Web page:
Those that don't understand how this company operates and the magnitude of the marketplace will be very surprised. Having spent 15 years in this industry and working daily with the quantum shift in current demand for this product, this is the only public company available to you to participate in this sector. DLR also shouldn't be compared to any other of the commercial REIT's. I think once people start to grasp what this company actually does and the enormity it's potential the stock will actually reflect that. The volume is an example that it isn't even on the radar yet.
Given you have been in the business for 15 years you could do a better job of convincing us why this is a great investment. Although I get it that cloud computing is the future I believe the valuations are not justified given the companies capital structure.
If this company wants to expand and build more cloud computing facilities it will need to raise more money. I doubt that they can raise debt with no cash to put down so they will either need to sell more stock or issue preferred shares with a cost of 6% plus any additional dilution (if there is any). These properties yield about 11-12% gross, subtract the cost of capital of 6% (minimum), subtract the maintenance needed 2-3% and you have 2-3% left for equity holders. That is not a good investment in the same way YHOO and AMZN where not good investments in 1999 trading at 1000 times earnings or that buying a house 3 years ago yielding 2% was not. Capital appreciation of a company ALWAYS returns to valuation (eventually).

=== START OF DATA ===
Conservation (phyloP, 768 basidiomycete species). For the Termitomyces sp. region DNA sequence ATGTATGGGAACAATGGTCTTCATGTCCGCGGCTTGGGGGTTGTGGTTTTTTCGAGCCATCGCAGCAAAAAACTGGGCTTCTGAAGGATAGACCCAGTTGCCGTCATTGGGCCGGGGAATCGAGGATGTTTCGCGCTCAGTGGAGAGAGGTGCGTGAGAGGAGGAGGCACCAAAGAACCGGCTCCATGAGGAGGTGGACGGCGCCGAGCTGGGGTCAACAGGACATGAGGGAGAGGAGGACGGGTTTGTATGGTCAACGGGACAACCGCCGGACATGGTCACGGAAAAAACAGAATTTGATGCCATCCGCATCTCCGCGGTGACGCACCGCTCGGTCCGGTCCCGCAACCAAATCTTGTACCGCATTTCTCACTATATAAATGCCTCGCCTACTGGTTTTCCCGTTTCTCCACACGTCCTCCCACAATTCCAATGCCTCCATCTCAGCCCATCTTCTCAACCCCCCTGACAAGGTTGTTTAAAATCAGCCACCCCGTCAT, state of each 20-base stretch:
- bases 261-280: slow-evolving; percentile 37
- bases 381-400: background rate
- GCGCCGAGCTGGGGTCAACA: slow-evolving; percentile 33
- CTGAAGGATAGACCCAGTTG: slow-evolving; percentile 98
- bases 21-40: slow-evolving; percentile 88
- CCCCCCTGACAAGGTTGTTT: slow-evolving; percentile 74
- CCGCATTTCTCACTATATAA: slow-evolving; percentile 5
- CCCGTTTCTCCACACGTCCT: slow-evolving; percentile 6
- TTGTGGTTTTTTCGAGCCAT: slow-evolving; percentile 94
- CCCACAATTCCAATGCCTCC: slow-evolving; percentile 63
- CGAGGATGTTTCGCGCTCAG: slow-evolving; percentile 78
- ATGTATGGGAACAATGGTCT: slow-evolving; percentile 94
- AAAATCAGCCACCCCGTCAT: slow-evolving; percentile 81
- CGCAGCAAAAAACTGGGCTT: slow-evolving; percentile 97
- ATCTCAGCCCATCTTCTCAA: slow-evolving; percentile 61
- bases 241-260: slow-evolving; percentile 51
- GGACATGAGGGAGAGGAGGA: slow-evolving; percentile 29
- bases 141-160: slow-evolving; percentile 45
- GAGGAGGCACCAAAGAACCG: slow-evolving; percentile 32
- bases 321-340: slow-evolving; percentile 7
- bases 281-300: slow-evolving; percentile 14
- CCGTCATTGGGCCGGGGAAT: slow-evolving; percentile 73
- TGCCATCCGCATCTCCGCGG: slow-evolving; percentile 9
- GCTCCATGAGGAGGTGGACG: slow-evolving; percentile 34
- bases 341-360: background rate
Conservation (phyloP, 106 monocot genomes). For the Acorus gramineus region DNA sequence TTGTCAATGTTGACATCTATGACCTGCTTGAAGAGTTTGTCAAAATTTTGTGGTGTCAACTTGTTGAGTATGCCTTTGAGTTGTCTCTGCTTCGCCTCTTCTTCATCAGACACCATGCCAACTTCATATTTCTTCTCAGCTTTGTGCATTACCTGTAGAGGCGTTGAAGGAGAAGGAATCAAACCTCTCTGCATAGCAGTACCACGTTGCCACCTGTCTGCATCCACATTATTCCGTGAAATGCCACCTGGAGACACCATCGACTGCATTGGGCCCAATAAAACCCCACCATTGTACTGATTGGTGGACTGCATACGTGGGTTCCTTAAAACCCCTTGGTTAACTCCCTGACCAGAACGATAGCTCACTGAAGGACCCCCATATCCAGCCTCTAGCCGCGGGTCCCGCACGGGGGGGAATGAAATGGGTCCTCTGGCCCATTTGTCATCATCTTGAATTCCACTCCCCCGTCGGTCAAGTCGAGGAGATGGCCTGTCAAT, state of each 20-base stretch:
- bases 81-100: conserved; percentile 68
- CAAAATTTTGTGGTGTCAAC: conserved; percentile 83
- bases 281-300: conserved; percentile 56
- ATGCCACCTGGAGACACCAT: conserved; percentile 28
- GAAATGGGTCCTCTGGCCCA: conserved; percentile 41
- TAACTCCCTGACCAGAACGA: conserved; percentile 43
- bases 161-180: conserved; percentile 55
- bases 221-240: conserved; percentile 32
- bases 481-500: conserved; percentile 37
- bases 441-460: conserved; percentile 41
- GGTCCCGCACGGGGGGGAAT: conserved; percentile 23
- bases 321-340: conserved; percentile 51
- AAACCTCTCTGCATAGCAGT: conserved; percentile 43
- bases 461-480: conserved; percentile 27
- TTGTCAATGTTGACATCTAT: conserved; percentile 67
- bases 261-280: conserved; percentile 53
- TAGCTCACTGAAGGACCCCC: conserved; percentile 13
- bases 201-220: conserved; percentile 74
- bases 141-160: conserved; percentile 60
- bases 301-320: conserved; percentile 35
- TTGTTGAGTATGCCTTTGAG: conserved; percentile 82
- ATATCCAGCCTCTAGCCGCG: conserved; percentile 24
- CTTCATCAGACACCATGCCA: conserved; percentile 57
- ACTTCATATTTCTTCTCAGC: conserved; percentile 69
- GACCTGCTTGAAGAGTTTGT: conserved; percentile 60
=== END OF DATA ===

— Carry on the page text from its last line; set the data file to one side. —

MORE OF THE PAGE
The unlevered returns are closer to 15% not 11% in this environment, and when you can raise money in the mid single digits and turn it into a 15% return that is called minting money. True the returns are nothing like YHOO, AMZN, EBAY, GOOG but there is much greater certainty in their cash flows. They can raise cash via debt if they wanted to because they have plenty of unencumbered assests (350 East Cermak is probably the most valuable data center in the world and no mortgage). The other thing you are overlooking and the most important is that same facility growth in rents has been above 20% for several quarters now, and given market pricing due to the imbalance of supply and demand this can contnue for years. Remember most of the leases that are coming up for renewal for the next few years were signed during the tech bust when rents per quare foot were next to nothing and now they are going to get repriced way higher (like 3 times higher in some cases) this built in growth needs to be included in your valuation not just growth via raising money and building new facilities.
All that beign said. At $44 I would not buy any new shares, but I wouldn't sell all of them either, just take some of the profits off the table.